Morrison asked us to try again, to go for that deep, guttural sound. We did, both Allie and I, and then Morrison just shook his head, smiling, as if to say, "Oh, well, forget it." He chatted with us a moment, and then sent us away with a can of sockeye salmon he'd put up himself.

We went for a hike on a logging road, and, rounding a corner, we came upon a black bear, stone still, 50 yards away. The bear's eyes locked with mine. "Allie," I said, "sing the ‘Happy Birthday' song." We both did, with gusto, until the bear scampered away, back into the woods.

We met another nine-year-old, Anthony Edenshaw, and he sang a Haida spirit song for us—shirtless, in orange gym shorts—as he pounded a deerhide drum. Then he looked over at Allie, askance, and asked, "Why do you have polka dots all over your face?"

"I have freckles," Allie said, "because my ancestors were from Ireland."

She and Anthony played together happily for two hours after that, gathering shells on the beach, and then I took her to visit a shed where Claude Morrison's 23-year-old grandson, T. J. Young, was busy carving a 15-foot totem pole. The black painted fin of a humpback whale shimmered above a still-pungent pile of cedar shavings. Allie rubbed her hands over the wood, and then she began clacking two rocks together. "I'm trying," she explained, "to sharpen this rock, so I can use it to carve."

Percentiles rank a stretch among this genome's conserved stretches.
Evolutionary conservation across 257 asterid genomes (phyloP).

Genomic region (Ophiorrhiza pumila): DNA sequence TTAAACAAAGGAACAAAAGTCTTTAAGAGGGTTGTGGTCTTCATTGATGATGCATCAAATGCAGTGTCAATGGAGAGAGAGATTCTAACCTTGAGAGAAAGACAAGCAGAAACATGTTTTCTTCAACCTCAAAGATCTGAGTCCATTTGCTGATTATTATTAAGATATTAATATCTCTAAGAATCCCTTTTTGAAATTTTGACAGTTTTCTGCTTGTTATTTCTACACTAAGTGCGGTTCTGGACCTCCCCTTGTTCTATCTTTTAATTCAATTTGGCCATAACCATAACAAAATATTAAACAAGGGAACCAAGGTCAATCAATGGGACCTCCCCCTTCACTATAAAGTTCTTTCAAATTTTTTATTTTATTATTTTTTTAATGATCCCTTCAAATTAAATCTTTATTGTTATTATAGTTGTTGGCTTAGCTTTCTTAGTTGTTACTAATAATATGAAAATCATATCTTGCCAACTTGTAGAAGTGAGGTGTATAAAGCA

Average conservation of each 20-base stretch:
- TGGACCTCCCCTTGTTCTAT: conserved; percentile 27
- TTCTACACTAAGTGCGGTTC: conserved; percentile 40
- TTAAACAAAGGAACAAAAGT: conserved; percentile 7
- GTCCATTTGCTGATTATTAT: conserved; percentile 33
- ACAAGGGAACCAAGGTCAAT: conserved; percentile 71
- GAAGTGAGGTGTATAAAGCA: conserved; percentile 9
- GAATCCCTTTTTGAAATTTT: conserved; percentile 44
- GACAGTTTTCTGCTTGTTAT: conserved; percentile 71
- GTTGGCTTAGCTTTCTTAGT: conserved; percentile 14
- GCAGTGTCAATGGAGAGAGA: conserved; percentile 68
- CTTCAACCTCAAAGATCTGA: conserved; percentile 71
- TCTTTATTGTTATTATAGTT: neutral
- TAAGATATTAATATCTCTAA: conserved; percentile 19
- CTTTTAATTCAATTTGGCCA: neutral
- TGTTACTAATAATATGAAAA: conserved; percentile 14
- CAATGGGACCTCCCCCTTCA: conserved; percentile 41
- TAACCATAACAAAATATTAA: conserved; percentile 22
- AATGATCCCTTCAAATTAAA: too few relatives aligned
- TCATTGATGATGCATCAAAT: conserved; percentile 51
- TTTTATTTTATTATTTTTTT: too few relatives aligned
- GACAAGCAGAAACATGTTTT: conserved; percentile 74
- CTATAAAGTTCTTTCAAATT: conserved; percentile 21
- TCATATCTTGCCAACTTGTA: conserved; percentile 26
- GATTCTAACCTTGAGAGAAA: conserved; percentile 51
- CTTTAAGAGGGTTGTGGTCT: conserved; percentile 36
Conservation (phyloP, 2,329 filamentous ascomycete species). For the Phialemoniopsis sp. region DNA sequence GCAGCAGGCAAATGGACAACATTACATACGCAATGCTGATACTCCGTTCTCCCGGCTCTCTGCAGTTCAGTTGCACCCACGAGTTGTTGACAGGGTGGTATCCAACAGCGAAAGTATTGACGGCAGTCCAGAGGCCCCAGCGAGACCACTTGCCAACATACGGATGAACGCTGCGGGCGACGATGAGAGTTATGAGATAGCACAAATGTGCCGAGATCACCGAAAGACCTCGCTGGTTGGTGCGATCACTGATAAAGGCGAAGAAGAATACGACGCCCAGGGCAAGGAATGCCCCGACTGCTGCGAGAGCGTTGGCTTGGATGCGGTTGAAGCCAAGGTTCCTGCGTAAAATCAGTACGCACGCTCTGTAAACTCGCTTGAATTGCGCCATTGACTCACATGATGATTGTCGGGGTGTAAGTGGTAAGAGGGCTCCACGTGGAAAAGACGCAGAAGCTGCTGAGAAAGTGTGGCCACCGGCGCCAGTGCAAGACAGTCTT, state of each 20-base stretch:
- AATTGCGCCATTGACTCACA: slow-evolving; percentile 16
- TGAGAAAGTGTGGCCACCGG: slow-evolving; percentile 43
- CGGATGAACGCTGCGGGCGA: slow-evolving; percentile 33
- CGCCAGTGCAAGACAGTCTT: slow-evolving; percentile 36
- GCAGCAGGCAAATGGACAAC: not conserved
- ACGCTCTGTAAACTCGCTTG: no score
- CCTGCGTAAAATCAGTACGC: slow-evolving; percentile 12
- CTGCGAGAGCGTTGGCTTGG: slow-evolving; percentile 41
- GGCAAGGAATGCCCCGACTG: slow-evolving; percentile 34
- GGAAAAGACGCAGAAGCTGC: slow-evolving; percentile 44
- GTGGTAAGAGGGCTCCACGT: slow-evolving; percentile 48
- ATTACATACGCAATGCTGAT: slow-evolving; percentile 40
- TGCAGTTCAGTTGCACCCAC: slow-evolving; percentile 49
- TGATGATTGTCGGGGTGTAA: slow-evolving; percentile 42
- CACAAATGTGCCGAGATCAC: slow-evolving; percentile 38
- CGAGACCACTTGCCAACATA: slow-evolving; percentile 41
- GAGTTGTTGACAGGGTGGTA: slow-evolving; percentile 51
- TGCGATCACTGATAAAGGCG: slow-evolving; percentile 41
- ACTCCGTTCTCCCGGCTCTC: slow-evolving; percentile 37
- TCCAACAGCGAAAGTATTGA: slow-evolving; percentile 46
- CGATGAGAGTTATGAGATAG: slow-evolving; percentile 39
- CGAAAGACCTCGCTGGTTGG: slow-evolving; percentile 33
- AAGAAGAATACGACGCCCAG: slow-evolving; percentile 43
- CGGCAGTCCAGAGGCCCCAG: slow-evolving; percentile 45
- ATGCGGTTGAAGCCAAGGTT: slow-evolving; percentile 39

She got her chance, sort of, the next day, when along with our fishing guides, Tony and Terry, we crossed the island to Alaska's other Haida town, Kasaan, population 50, for the annual Prince of Wales culture camp. The two-day camp is jointly hosted by the island's native villages and is designed to teach native crafts to Indians and visitors. We arrived to find about 70 local kids, a stack of roughly hewn mini canoe paddles, and a carving class just starting up. Allie got a bit snitty when the teacher didn't let her loose with a Buck knife ("I've carved pumpkins before, Dad!"), but then she sanded her paddle with rapt devotion. She brought the cedar to a velvety sheen and then magic-markered it with a bold black- and-red design of an eagle. "I'm proud of my paddle," she told me.